“Discoverers don’t use maps, they create them.”
A few months ago, I had the privilege of getting to join a Zoom call with Anya Adams, director and producer for different shows you may have heard of like Glow, Black-ish, Fresh Off the Boat, and The Good Place. (Ya, I just name dropped, what of it?).
She shared a quote with all of us that changed the course of my life entirely.
I was teetering on what to do for my job. I was mentally unhealthy, they were getting ready for layoffs, and I knew that it was only a matter of time before I needed to make a drastic change.
I won’t get into the details of it, but ultimately when unemployment came my way, I thought long and hard about what she said. “Discoverers don’t use maps, they create them.”
This was an opportunity. I could continue following the same map, road for road as it had been premeditated for me for the entirety of my life, or I could chose to create my own map. Set the course and draw out whatever map I so desired.
It reminded me of a dream I once had that I think is incredibly prevalent.
Have you ever had one of those reoccurring dreams?
When I was in my twenties, I used to have this recurring dream. It hasn’t happened for a while now, but every so often it makes an appearance. When I told my brother about it a few years ago, he had this look on his face. A mixture of bewilderment and a slight hint of excitement. Turns out, he was having the exact same dream. For a long time he thought they were flashbacks of a distant memory of some mortifying experience we shared together.
The dream had four characters: Me, my brother, and two robbers.
In the dream, we still lived in our not-so-little house in Brookline, New Hampshire. I was merely eight and Jonathan thirteen. He was watching me while our parents were out of the house, when two strange men came into our home straight through the front door. They were easily two thirds the size of Jonathan and he could’ve taken them on, but he didn’t. Instead, the robbers came and tied us up, holding us hostage as we waited for the crucial moment in the mind of a hostage: what now?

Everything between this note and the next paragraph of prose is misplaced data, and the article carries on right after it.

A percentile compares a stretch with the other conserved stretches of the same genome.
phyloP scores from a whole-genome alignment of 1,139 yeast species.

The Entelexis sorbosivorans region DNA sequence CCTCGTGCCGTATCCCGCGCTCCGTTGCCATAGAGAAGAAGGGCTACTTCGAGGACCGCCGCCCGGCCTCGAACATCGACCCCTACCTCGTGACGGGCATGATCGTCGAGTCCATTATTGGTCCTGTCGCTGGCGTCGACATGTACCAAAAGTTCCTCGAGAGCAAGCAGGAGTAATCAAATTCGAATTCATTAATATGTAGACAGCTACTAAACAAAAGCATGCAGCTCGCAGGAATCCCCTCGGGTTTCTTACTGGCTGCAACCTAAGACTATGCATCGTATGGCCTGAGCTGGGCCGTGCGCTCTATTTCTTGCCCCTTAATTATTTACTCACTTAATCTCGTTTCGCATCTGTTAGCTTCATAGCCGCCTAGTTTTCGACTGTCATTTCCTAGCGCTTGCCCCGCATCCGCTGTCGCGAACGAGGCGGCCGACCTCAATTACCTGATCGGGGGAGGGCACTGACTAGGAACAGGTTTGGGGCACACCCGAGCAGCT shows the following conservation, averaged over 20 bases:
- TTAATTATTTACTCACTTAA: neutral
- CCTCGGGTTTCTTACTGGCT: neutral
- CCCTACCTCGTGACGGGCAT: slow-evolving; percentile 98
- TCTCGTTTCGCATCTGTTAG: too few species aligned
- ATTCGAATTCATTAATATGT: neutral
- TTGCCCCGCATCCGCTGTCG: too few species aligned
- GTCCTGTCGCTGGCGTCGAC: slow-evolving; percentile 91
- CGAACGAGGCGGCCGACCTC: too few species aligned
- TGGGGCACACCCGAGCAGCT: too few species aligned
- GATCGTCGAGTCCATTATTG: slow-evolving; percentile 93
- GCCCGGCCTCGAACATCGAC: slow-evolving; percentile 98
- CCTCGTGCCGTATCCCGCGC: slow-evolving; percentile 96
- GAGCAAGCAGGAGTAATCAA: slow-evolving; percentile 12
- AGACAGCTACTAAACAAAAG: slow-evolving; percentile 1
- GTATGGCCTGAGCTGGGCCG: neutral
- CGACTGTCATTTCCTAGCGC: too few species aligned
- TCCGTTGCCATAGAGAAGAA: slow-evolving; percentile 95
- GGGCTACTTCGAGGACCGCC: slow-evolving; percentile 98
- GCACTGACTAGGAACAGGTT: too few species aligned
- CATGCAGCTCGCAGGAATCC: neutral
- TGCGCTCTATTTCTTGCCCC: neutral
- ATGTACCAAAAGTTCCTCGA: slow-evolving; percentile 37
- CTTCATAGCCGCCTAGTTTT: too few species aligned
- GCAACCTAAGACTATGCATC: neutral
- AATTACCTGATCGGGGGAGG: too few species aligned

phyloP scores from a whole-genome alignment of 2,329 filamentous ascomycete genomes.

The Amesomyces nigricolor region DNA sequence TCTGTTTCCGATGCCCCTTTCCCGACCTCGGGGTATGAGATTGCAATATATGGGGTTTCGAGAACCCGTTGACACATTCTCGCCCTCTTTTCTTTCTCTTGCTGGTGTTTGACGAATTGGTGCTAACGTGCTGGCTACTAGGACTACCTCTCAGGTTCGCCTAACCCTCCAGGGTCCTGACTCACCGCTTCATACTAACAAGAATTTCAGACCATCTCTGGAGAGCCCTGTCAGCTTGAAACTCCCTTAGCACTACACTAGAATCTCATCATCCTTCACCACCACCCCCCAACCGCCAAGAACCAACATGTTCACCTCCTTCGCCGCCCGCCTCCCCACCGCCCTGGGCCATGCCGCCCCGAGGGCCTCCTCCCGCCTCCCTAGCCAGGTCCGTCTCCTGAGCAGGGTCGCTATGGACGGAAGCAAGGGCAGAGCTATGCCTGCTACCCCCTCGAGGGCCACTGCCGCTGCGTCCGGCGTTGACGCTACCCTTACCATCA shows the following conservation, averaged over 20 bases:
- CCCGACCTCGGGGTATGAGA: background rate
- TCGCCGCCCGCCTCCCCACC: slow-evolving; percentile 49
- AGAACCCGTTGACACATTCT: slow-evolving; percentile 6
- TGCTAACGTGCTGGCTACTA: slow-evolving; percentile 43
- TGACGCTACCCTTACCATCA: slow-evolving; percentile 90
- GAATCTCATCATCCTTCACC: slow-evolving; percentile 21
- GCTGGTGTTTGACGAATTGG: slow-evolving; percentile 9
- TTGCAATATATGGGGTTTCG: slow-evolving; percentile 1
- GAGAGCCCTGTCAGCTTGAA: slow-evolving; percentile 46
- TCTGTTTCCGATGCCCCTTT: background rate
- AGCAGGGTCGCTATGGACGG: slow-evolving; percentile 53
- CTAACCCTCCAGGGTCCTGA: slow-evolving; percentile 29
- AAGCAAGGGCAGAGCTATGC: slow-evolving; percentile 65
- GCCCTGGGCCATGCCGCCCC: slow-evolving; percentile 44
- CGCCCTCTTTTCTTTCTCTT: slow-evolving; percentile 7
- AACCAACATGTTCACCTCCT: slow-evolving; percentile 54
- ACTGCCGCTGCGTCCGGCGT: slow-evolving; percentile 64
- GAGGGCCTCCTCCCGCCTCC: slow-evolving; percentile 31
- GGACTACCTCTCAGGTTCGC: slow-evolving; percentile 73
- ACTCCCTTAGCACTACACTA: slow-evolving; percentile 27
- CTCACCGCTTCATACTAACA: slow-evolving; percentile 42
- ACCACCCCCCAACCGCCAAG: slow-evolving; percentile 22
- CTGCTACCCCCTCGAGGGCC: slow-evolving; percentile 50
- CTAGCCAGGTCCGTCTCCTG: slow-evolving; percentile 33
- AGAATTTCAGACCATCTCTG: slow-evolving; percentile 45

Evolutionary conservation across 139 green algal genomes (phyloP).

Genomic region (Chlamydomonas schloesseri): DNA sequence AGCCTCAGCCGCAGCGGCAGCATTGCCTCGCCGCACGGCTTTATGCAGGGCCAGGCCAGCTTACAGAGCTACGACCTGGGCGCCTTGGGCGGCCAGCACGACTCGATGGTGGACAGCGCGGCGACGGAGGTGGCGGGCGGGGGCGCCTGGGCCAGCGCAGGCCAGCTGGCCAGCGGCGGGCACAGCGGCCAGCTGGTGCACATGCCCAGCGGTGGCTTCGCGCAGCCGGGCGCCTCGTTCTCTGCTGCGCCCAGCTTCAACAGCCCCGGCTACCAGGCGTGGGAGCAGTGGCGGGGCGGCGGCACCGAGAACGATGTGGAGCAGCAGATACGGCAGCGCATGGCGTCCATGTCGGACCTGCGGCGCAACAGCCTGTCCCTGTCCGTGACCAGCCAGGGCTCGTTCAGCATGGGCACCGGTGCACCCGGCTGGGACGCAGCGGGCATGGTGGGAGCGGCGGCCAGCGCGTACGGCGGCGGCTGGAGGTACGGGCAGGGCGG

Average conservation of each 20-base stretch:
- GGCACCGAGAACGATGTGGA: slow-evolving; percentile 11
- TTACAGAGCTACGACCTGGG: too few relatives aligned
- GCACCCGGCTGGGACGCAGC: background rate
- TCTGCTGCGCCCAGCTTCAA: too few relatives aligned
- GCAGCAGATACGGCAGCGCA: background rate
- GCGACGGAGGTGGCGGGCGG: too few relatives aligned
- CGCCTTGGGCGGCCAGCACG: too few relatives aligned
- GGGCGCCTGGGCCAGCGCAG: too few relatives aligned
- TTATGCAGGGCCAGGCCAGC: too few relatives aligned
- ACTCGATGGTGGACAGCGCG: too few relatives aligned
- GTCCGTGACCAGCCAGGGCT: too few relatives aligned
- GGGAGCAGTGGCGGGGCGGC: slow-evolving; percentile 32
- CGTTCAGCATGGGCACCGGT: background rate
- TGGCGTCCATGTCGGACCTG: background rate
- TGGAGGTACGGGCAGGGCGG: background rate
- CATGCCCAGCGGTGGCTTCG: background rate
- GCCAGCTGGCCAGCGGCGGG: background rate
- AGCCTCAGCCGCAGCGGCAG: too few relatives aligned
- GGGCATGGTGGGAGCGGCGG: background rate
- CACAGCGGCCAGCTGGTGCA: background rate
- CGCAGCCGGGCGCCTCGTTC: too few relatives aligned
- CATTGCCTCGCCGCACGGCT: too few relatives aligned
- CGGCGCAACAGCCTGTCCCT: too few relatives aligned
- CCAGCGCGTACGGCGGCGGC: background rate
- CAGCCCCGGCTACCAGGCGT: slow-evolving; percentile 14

Somehow, in the fear of the moment, I managed to escape from the claws of the duct tape that burned my skin. I snuck along the bottom edge of the couch and bolted for the front door. Down the grassy hill I ran with the robbers just seconds behind me.
In this version of the dream, I made it down to the road. Depending on which direction I took in my dream state, it would lead me to a handful of escape plans which would determine how the dream would end.
I could run left towards my neighbor’s house to seek solace and a landline to call 911. My safe haven.
I could keep running straight down the road and hope that I find someone driving by in this barren town of Brookline.
I could turn right and head directly into the fire pond to hide in the water’s comb over.
I could keep right, bare left and try to run the kidnappers through a maze that only a child could find their way through.
No matter which way I turned, the dream would always end in my victory. I would escape, save my brother, regardless of what other weird demented things my subconscious made me dream up.
And there it was in plain sight.
I was the ultimate decision maker. I could decide how the story would play out. It was a decision only I could make and no matter what, everything always worked out fine.
I share this dream because I think it’s the perfect reflection of what Anya meant when she said that if we want to be true discoverers in this life, we have to create our own maps. We can’t continue following the paths of others, unless of course that is the map you have chosen to draw for yourself.
But for me, I believe that I am a true discoverer.
Making the decision to stop pursuing a career path that didn’t fulfill me was one of the best decisions I ever made not just for myself, but for my recovery. It forced me to jump blindly into open waters and create my own map that will lead me to a destination that is right for me, no one else. It forced me to face head on the demons that I allowed to follow me for so long.
I explore opportunities that I wouldn’t have otherwise thought of. I spend my days drawing my own map, discovering new lands throughout my life I would have never otherwise thought possible unless I chose to brave the wilderness alone (thanks Brené Brown).
The map I’m working on drawing for myself feels sometimes like I’m throwing spaghetti at a wall and seeing what sticks. I could end up at a dead end, but at least I’ll be able to find my way back out to try a different road. Because I know, at the end of the day, my map will lead me someone extraordinary.